In this, the season of the great European comebacks, Newcastle United's task is tough but hardly impossible.
They will not, unlike Monaco and Deportivo La Coruña in the Champions' League, have to win a second leg after conceding four in the first. Neither a draw nor a 1-0 victory at Stamford Bridge will be of any use to Chelsea in their attempt to make the final of the European Cup. "All" Newcastle have to do to reach the Uefa Cup equivalent is to draw while scoring a goal in the Stade Velodrome.
Their manager, Sir Bobby Robson, thought the second leg of the semi-final with Marseilles could be so tight after the wonderfully-tense goalless draw at St James' Park, that it might come down to a penalty shoot-out. Since Robson lost his most famous match, a semi-final to boot, on penalties, and given the wounds inflicted by Newcastle's penalty-shoot out in the Champions' League qualifier by Partizan Belgrade, those would be awkward thoughts to be intruding so soon after the final whistle.
"I don't consider Marseilles to be favourites, the match is equal and we're not afraid, unless we pick up any more injuries," he remarked. To have defied the pace and invention of Marseilles without Craig Bellamy, Jermaine Jenas and Kieron Dyer was a fine achievement but it would have been better had there been a prospect of any of them recovering in time for the second leg.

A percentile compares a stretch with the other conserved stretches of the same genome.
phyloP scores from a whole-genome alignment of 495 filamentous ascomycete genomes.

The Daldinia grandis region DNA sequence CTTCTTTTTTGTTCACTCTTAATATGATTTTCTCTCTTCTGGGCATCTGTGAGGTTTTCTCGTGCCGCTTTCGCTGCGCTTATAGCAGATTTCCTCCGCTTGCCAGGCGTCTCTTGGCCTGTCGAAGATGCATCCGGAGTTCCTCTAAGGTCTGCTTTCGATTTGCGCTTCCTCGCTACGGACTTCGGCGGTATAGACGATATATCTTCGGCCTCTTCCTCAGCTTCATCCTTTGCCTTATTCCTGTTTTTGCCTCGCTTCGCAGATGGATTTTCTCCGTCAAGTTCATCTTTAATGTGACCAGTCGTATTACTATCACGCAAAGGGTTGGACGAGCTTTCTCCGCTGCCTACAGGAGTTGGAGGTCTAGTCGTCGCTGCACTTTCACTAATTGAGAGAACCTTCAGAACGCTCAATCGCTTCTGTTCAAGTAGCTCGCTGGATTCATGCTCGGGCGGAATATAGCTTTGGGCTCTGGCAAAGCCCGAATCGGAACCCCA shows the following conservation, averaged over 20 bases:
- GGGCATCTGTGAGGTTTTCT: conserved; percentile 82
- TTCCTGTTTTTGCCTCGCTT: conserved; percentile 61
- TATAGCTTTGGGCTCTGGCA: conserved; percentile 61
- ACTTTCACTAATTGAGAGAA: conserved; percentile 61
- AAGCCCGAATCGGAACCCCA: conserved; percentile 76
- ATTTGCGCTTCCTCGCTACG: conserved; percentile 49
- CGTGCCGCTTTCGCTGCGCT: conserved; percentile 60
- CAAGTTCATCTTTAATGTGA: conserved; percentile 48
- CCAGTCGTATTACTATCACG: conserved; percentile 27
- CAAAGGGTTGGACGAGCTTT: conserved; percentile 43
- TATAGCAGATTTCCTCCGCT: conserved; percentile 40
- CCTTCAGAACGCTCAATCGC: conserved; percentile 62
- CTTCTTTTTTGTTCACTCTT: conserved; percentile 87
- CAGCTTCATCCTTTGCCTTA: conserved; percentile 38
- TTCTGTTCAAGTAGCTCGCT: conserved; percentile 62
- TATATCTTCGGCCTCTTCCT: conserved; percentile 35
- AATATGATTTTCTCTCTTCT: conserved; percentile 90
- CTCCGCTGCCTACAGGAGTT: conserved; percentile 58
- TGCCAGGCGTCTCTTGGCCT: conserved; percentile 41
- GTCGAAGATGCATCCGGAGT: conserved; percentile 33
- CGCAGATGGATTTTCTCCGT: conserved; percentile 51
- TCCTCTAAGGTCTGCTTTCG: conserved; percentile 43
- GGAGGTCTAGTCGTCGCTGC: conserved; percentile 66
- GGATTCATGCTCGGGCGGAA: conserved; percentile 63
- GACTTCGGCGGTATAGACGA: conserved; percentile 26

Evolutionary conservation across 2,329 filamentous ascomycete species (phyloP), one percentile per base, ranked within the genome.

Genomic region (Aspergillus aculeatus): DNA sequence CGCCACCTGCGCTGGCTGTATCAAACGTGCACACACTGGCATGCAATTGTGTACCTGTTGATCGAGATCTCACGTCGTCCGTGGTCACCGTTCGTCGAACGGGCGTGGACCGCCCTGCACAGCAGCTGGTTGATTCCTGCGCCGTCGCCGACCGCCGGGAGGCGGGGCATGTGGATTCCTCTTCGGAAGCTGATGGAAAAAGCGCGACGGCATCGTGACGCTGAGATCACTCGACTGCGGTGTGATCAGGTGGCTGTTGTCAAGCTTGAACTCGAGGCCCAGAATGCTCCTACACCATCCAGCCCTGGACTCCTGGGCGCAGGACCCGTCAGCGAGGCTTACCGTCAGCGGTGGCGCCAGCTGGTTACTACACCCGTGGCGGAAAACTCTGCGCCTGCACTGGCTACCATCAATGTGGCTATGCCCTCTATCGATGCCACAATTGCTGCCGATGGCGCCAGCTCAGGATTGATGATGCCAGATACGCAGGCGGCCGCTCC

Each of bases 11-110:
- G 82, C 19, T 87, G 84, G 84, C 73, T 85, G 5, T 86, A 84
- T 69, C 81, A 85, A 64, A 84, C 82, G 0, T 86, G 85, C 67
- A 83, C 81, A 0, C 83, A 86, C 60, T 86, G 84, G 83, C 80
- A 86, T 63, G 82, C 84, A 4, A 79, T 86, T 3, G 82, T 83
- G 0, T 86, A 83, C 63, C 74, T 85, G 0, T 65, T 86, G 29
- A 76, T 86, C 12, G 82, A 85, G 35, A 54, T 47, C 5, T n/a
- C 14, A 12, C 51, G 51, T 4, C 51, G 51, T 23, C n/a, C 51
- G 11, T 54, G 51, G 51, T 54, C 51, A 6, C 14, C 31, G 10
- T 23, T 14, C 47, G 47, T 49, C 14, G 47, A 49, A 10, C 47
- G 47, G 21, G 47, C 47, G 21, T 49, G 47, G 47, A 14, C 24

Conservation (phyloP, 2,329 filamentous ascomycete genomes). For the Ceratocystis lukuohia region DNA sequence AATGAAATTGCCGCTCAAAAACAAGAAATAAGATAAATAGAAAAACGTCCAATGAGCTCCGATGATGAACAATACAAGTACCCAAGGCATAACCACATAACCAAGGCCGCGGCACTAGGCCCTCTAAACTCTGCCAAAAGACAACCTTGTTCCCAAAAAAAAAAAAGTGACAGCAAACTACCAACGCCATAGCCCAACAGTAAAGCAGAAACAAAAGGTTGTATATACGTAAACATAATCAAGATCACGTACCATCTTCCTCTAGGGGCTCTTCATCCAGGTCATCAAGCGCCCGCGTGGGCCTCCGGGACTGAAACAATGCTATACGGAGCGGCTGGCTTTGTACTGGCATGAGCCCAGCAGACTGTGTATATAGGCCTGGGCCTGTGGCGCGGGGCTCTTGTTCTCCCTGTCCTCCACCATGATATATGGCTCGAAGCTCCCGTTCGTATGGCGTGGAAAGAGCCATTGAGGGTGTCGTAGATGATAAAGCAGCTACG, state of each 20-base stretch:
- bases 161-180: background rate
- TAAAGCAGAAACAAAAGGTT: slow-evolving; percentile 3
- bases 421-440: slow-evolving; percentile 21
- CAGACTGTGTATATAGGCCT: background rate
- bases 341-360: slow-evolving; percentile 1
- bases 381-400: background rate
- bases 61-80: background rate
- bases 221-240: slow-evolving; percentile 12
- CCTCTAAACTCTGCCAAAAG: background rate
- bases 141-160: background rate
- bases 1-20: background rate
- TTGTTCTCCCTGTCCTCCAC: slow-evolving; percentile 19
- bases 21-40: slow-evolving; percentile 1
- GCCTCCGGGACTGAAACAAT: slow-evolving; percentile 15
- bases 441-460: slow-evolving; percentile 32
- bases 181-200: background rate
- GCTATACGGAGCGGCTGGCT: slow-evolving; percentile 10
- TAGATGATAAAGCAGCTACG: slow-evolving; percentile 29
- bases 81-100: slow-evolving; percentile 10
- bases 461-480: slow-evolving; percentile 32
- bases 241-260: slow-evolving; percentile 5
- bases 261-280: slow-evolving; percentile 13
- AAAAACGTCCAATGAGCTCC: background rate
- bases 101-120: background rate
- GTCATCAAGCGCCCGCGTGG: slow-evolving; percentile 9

Whatever happens, Thursday was the last night of European football on Tyneside this season, which has seen 292,000 tickets sold. It is hard to know how much revenue the Uefa Cup has brought into the club but £6.5m would be about right. However, had Newcastle remained in the Champions' League until May, they might have expected to treble that figure. And now Robson has to patch up his squad and send it out to face Chelsea tomorrow to ensure that they make that great European honeypot.
As someone who worked abroad for often incomprehensibly demanding employers; who was sacked by Sporting Lisbon when top of the Portuguese League and who failed to keep his job at Barcelona after delivering three trophies to the Nou Camp, Robson has great sympathy for Claudio Ranieri.
"You in the media would say he has one foot out of the final rather than one foot in it, but that shows how destructive you can be. He will think 2-0 at Chelsea in the second leg is a possibility and so do I."
If Newcastle are to avoid their great aim of not having to defend their first piece of silverware since 1969, then they will have to do it with those who have spent most of the season in the shadows.
As a supporting cast, Michael Bridges, Lee Bowyer and Hugo Viana are the kind of expensive bit-part players you might expect to find in a lavish country house costume drama that demands a cameo from Maggie Smith.
When he mentioned Viana, who has never come close to justifying the £8m spent to bring him from Sporting Lisbon three years ago, Robson demonstrated what everyone in football knows: that behind the grandfatherly image there is plenty of steel.
"Viana has come in without playing in the first team for months. He played well after a timid start. Imagine what would have happened if I had listened to those who were telling me: 'He has to go home because he has to play for Portugal in the summer'. Where would I have been had I let him go? He stays here and competes here. I said to him: 'I don't care if you don't play until the last match of the season. If you play and we get the three points we need, me keeping you here would have been justified."Reuse content